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Posted by otlski | Mar 22, 2013 @ 09:00 PM | 5,543 Views
To start, I see a lot of misinformation regarding night vision, infrared cameras, and various CCD / CMOS technologies. I have made several posts throughout several forums. The following is a compilation of some of them.

A few months ago, i was approached by an Open Pilot member inquiring about IR camera choices. Below was my reply

I've looked at FLIR cameras for my own use as well. Having one would keep me familar with the problems our customers face. The model I keep coming back to is the FLIR PathfindIR. It is available in 30 fps with a NTSC output (if you are a US citizen). The output is a monochrome image (grayscale). They are 320 horizontal by 240 vertical resolution; for low-end FLIR, that is decent resolution. The FOV might be an issue at 36 X 27-deg. Because of the FOV, you would have to deal with the "tunnel vision" as well as optically amplified affects of airframe vibrations whether with or without a gimbal. These cameras were used by Cadillac and BMW in their night-driving option package.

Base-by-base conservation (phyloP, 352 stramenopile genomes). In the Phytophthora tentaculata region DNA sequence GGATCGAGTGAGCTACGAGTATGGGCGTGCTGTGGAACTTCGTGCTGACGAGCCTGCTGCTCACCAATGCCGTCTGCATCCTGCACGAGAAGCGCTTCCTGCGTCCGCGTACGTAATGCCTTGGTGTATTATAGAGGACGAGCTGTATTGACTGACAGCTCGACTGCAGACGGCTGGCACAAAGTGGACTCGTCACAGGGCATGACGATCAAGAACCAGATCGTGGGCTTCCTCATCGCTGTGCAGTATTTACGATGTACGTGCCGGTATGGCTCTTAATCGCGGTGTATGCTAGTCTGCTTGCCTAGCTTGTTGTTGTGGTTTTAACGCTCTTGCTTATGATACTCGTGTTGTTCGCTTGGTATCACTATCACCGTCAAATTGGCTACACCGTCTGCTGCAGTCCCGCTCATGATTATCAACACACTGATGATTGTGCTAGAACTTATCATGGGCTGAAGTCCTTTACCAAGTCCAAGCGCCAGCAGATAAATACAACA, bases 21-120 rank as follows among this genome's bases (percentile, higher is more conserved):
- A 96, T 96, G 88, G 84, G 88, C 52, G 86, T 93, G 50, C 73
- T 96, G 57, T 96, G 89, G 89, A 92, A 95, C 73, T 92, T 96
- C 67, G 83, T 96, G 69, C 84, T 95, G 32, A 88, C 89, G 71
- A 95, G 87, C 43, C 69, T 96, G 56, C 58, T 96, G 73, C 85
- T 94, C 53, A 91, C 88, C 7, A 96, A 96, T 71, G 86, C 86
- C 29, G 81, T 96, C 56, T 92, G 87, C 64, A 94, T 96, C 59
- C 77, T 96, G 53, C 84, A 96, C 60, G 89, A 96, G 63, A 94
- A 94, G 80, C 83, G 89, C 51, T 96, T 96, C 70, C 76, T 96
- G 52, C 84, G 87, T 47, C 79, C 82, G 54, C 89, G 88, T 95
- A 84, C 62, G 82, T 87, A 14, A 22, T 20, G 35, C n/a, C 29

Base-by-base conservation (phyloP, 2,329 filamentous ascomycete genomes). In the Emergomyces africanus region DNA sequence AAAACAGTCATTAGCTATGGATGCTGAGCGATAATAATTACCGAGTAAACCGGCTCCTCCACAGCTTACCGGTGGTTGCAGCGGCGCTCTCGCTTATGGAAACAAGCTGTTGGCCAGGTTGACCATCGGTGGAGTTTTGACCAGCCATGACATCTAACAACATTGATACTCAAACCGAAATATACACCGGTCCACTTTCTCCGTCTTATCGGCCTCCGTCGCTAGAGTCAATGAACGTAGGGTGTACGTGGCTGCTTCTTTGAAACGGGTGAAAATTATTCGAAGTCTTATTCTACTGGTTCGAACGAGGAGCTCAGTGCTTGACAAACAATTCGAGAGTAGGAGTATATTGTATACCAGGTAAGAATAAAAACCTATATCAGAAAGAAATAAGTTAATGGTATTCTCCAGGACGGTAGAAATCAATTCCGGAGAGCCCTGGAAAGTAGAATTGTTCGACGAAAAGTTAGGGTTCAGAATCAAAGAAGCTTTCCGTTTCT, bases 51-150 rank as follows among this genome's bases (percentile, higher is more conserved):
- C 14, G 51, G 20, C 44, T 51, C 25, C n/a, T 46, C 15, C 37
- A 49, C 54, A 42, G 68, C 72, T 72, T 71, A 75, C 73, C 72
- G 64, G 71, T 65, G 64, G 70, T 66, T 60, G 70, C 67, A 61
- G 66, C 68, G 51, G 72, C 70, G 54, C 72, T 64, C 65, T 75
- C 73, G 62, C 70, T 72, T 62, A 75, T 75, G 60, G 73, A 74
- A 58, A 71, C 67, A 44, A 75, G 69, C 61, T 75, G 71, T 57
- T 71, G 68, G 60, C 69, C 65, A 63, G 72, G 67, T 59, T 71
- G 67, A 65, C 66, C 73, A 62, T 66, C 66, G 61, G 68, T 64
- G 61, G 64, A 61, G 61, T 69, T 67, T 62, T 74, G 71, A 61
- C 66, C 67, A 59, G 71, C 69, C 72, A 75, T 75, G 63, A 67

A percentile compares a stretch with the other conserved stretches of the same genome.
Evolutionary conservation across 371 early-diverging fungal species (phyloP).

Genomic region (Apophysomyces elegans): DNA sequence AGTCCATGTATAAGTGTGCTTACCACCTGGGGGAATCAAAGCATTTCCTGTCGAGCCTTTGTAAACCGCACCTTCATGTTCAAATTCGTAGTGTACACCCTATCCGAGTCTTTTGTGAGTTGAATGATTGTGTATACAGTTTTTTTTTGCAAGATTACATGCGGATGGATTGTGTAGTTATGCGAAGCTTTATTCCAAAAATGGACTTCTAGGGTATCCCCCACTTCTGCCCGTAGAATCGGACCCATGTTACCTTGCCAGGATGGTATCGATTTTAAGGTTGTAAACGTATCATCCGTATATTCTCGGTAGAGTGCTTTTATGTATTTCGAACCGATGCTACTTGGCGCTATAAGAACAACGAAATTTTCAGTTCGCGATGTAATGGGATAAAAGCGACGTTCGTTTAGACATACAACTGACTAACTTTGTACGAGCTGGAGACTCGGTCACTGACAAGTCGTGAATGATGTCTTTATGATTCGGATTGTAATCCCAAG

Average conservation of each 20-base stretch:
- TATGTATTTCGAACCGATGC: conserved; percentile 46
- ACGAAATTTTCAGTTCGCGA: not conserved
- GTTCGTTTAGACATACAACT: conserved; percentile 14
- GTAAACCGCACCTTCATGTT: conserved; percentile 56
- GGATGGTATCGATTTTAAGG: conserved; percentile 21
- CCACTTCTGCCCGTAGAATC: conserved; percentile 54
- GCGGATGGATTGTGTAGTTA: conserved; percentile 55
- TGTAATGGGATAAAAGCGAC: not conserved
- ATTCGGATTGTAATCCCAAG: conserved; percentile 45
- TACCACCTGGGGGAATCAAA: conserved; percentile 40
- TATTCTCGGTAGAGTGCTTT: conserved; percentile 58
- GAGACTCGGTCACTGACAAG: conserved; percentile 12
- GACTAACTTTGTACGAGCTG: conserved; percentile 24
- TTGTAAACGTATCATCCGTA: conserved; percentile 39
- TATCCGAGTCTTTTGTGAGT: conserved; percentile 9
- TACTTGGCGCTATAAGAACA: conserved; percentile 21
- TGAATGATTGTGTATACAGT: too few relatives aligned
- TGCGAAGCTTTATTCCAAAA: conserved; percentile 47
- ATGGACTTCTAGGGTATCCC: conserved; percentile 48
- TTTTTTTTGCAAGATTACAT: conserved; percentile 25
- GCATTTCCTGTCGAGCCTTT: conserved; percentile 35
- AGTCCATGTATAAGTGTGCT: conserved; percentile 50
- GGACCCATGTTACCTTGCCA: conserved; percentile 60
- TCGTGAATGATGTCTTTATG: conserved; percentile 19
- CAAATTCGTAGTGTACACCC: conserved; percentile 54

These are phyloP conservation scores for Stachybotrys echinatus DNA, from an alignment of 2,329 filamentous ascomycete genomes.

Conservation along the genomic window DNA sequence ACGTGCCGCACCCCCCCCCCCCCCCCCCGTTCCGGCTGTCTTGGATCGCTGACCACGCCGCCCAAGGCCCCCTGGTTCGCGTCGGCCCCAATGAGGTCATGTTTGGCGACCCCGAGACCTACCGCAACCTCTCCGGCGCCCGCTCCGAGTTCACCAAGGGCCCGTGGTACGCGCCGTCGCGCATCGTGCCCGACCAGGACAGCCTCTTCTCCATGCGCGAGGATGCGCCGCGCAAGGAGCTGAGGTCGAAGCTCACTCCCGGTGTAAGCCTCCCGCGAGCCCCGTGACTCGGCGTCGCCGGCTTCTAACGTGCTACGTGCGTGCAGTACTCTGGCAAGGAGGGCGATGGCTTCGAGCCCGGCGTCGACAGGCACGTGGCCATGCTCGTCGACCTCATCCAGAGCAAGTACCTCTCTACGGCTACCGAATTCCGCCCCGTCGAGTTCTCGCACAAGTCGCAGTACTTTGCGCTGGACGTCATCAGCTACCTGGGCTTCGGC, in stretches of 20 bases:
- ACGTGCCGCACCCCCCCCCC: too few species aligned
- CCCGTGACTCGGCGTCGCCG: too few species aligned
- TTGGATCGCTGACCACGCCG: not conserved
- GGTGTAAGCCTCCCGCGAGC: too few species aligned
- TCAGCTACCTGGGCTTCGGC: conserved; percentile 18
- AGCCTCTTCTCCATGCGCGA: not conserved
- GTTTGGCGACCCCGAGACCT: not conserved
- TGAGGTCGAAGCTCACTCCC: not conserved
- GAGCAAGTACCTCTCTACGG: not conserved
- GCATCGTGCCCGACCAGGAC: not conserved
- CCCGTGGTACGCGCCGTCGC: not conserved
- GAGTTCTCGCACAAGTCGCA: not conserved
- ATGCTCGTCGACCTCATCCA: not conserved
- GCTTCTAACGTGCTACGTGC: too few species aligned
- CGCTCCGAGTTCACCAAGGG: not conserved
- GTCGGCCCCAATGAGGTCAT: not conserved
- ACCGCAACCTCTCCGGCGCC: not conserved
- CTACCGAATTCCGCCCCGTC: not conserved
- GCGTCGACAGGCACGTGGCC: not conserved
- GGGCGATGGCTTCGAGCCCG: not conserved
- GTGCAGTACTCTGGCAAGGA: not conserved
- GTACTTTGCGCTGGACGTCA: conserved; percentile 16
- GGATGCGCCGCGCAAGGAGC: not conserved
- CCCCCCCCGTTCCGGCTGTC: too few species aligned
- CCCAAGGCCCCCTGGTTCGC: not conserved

you'll likely need their proprietary cable connectors to make hook-up easy.

I also seem to recall seeing that the FLIR Firstmate series has a NTSC / PAL output. They offer differing resolutions and FOVs. All outputs are grayscale.

A few weeks ago I picked up a FLIR I7 hand-held for various purposes: home cold air infiltration, attic critter detection, wood stove troubleshooting, general mechanical